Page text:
Patient Navigation Certificate - Lesson 4: Interaction 2

Please watch the following video demonstration and respond to the discussion question below.

What did you think of this interaction compared to the first interaction? List the key observations that stood out to you.

Instructions: You must post your responses in the comments section below before the next live lesson to earn your certificate of completion. The instructor will review your comments and have a debrief discussion during the next live session.

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10 comments on “Patient Navigation Certificate - Lesson 4: Interaction 2

  1. In this version the PN was much more empathetic and professional in her approach to Maria's situation. She properly introduced herself, tried to use language Maria could understand with her not being a native English-speaker, and also spoke in a slow-paced manner with a softer tone. All of these can make a significant difference in reassuring the client and managing her insecurities. I think understanding your role as a navigator is important, and therefore as you approach each client interaction you should keep that at the forefront of your mind. In this case she was able to help Maria understand when her father's appointment was, offered to assist with getting the time-off etc. Some suggestions may not make the client comfortable, so it's also important to really listen and not force any option on the client - like in this case Maria felt like she needed to be the one to be there with her father, so the navigator had to respect that and work around as best as possible.

  2. This interaction was more successful compared to the previous one. I noticed that this time, the PN introduced herself. She realized that there was some language barrier and she spoke slowly so that the daughter has time to understand what is being said. The PN did not use medical terminology this time. The PN’s body language now shows empathy. She was actively listening to the daughter, there was no distraction. The PN used reflective questions and paraphrased to ensure that she understands what is being said. When the daughter said that she had to work, the PN showed empathy and made this a priority.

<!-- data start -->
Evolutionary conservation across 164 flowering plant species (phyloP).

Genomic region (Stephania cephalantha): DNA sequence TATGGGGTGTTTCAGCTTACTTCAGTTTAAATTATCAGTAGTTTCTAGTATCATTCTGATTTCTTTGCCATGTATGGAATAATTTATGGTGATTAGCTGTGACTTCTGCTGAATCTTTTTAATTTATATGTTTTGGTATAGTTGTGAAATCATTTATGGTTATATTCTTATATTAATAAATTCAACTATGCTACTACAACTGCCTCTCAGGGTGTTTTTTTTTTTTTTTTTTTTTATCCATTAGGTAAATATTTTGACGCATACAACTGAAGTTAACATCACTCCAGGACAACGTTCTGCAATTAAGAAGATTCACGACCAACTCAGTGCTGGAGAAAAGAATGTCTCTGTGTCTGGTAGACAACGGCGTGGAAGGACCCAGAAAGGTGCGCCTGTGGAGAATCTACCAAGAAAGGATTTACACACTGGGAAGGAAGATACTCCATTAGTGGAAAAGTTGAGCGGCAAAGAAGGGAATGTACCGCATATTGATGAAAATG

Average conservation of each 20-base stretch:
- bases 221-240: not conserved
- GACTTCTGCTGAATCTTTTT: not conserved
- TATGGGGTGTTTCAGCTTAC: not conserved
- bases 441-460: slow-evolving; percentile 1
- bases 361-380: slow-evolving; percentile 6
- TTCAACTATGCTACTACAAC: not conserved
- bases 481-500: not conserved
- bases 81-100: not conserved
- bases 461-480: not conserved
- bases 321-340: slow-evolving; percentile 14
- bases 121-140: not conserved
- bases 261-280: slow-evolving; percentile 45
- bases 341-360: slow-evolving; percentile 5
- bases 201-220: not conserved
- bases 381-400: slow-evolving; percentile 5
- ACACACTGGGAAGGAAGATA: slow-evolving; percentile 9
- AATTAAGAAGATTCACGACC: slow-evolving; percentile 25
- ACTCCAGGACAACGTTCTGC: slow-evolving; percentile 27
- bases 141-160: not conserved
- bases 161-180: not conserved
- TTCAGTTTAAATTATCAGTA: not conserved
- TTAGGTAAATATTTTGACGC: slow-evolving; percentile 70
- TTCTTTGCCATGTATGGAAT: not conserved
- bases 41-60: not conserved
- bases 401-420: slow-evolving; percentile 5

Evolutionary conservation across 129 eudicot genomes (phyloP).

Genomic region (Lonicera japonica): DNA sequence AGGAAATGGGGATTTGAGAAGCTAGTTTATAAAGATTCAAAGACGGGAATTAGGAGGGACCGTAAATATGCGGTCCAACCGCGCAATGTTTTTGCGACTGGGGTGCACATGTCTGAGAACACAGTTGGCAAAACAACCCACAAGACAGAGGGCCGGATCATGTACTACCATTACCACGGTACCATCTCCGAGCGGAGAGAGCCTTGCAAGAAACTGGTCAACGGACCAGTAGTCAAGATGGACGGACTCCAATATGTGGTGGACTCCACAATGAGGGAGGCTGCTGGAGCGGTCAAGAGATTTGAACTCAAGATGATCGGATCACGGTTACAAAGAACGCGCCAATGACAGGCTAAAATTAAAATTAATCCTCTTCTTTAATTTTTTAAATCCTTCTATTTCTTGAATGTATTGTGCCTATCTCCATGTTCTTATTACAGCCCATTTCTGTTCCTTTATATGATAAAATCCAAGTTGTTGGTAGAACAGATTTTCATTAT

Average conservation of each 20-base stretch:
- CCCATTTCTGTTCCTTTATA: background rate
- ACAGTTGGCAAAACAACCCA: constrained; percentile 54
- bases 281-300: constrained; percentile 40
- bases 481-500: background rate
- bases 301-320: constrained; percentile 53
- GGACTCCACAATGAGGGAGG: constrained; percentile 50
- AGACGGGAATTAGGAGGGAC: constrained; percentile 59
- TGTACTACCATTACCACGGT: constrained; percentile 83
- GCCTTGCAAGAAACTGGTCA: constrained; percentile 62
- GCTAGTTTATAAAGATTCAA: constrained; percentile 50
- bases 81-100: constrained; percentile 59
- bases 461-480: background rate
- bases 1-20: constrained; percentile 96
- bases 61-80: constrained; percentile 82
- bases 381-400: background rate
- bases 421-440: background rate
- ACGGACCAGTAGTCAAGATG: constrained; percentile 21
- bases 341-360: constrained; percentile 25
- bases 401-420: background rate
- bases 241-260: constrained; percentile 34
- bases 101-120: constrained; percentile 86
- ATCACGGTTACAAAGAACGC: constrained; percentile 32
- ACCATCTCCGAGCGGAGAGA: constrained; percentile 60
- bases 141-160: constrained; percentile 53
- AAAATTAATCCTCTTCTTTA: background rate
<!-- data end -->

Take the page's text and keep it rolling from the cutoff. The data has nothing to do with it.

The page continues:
3. This scenario was much more professional than the first. The PN was respectful, she listened and spoke clearly.

    PN began by introducing herself and where she worked and explained her role. She confirmed that she was speaking to the patient’s daughter and asked if it was ok if she called her by her first name.

    The PN quickly realized the daughter’s concerns that her father did not speak English and concerns about getting her dad to and from surgery because she worked full time.

    The PN used active listening techniques, acknowledged the daughter’s stress and this seemed to reassure the daughter. The daughter appeared to feel heard.

    The PN told the daughter that they would talk about how to get her dad to and from surgery. The daughter appeared much less stressed.

  4. This interaction was much more professional. The PN was very respectful to the daughter, Maria, asking her if it is okay to call her b y her first name. She also very clearly explained the purpose of her call and listened to Maria's needs. She spoke slowly and clearly but was respectful and did not act like she was speaking to a child. This time, the PN was really listening to be sure that Maria really knew where to take her dad for his surgery. She was setting Maria up for success. The one thing she didn't do was discuss with Maria how to get her dad to his surgery date if she cannot take him. This was something that is very important to Maria and could potentially mean that Mr. Gomez does not get to his scheduled operation.